Lady Geek Girl has posted about Death him (or her)self and Death’s role in relation to religion for OMPCJ before (cliffs notes version: Death is a major focus of a lot of religious doctrine in basically every faith), but what about Death’s representatives? Reapers who answer to Death are fairly commonplace if you know where to look, even just in the anime world. (Yes, I am going to avoid Supernatural for one post; no pony die of shock, please.) I could look at probably a dozen series (Bleach, Yami no Matsuei, Black Butler, Death Note, Soul Eater, the list goes on), but for the sake of brevity today I’ll just look at Bleach, Black Butler, and Death Note.

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Manga Mondays: The Portrayal of Masculinity and Femininity in Manga and Anime

From an historical viewpoint, just about every culture on the planet has idealized males as dominate figures, while dismissing females as the lesser sex. Japan is certainly no exception to this way of thinking. Though in recent years, while the gap between both genders has slimmed, it is still there, and the Japanese reflect this ideology in their manga and anime. Manga has been around for quite some time, and anime first appeared in the last century to represent manga on the television screen. While manga has an incredibly wide fan base that continues to grow each year, it normally targets either boys or girls. Manga for boys is called shounen, and for girls it’s shoujo.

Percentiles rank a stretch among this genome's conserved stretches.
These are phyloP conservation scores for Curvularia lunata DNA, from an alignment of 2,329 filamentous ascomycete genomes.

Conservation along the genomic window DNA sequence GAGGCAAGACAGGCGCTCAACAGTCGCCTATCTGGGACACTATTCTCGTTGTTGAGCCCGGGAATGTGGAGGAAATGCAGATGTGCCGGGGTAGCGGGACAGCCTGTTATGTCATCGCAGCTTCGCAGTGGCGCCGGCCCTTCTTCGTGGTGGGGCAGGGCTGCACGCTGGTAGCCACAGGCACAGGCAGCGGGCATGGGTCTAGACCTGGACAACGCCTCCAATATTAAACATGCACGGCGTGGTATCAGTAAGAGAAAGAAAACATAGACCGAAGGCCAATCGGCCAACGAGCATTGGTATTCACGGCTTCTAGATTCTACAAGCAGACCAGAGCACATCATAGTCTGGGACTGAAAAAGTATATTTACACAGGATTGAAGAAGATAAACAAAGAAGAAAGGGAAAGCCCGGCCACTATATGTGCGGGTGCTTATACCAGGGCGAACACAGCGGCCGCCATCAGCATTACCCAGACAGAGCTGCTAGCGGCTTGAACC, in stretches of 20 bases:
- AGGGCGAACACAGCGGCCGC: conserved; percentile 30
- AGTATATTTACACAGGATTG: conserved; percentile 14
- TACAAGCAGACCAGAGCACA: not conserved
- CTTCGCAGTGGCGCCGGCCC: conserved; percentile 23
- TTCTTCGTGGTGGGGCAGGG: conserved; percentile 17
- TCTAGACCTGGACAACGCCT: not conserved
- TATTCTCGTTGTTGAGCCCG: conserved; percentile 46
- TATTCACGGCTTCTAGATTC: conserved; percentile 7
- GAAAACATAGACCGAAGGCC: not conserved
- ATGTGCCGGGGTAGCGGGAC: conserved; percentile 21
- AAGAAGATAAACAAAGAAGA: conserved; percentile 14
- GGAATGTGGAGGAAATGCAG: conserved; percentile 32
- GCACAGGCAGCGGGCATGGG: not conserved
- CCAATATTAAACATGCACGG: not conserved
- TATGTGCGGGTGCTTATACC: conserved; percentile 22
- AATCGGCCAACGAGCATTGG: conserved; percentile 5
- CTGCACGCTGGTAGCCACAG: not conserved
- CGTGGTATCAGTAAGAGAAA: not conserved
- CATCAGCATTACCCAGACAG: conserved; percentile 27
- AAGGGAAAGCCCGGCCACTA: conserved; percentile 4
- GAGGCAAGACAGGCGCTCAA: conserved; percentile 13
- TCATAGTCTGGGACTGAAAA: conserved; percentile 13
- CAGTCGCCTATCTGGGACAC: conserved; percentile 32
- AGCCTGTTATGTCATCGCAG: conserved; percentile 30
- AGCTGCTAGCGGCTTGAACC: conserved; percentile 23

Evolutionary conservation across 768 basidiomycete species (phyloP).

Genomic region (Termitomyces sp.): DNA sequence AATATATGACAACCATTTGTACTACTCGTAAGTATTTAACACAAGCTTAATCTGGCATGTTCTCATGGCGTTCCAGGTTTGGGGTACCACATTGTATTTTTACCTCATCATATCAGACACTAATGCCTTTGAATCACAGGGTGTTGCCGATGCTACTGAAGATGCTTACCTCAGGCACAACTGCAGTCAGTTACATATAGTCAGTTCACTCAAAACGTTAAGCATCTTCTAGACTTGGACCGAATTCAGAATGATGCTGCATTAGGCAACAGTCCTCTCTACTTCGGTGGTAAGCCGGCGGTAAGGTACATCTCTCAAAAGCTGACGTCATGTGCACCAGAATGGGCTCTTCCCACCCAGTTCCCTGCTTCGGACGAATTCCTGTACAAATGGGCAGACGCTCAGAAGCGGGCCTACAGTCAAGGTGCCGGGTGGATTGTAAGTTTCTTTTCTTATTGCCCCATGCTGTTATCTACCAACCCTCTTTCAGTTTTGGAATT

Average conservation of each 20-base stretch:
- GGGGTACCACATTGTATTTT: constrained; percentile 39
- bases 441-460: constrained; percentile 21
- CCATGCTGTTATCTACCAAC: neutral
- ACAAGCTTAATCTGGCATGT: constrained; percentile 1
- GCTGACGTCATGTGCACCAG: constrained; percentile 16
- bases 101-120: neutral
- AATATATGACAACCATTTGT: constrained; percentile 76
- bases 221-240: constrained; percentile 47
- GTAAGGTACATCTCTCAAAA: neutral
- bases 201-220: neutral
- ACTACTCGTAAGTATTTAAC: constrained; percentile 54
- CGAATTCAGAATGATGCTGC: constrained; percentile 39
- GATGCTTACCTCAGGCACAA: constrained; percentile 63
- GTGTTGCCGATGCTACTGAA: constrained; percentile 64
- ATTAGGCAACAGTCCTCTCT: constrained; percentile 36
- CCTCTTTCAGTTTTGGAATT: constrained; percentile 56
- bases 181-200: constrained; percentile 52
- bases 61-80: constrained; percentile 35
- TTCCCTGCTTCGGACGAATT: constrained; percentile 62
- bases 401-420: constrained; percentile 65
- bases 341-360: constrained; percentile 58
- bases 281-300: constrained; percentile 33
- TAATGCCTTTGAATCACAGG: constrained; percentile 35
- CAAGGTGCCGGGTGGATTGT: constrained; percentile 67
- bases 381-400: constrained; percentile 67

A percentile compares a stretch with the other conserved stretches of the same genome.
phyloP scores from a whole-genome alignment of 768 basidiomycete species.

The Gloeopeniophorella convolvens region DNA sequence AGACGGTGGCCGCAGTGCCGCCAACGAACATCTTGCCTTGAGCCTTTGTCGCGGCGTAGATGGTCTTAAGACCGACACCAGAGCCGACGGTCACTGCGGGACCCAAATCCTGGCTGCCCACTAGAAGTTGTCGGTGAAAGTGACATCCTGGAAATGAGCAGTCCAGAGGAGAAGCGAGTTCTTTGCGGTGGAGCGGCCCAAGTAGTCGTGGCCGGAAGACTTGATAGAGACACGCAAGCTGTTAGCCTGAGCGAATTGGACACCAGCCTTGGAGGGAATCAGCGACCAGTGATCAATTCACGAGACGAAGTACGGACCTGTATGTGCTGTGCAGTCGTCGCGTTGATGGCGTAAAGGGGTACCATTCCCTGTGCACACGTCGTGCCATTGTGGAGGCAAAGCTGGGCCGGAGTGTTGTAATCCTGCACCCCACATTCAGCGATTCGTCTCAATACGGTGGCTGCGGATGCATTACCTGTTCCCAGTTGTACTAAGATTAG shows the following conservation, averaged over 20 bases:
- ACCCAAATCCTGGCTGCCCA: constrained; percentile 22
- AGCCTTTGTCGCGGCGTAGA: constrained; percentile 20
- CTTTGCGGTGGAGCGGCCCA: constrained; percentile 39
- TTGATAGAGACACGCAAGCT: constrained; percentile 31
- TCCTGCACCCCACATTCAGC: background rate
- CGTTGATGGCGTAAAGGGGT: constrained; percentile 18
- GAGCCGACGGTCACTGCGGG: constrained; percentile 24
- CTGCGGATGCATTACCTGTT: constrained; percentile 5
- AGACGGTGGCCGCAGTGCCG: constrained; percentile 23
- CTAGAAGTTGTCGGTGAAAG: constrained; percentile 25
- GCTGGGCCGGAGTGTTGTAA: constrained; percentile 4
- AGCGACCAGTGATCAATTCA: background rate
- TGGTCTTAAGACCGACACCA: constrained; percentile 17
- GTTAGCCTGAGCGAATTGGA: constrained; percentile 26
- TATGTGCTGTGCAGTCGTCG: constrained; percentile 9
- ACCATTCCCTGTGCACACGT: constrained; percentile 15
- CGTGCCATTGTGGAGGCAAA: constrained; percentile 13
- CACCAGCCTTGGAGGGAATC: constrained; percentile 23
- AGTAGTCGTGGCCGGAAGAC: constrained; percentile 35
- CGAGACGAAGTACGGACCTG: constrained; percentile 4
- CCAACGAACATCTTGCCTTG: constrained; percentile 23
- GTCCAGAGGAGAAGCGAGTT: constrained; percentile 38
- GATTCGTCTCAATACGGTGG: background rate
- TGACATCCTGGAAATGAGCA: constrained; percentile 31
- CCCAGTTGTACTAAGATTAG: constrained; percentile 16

Both may display similar characteristics regarding gender roles, but they are quite dissimilar in their portrayal, and normally cater to different genres. Shoujo, for instance, tends to center more on romance and finding true love, while shounen, even though it may also have romance, focuses more on action and adventure. This is not to say that shoujo has neither action nor adventure; those are just not the main focus in a typical shoujo.

So what I’m going to talk about today are two different shounen, Kisimoto Masasi’s Naruto and Takahasi Rumiko’s InuYasha. I also hope to explain why they are both shounen and not shoujo. Obviously, Naruto is a shounen, but there are some discrepancies about what category InuYasha falls under. And you’re going to have to brace yourselves, but I’m also going to be discussing gender roles.

Okay, let’s get to it.

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Sexualized Saturdays: Lucy Heartfilia

Fairy Tail is set in the imaginary kingdom of Fiore, and because of this, you can’t necessarily make assumptions about their ideas of sexuality—that is, they may differ from the way sexuality is perceived in the real world.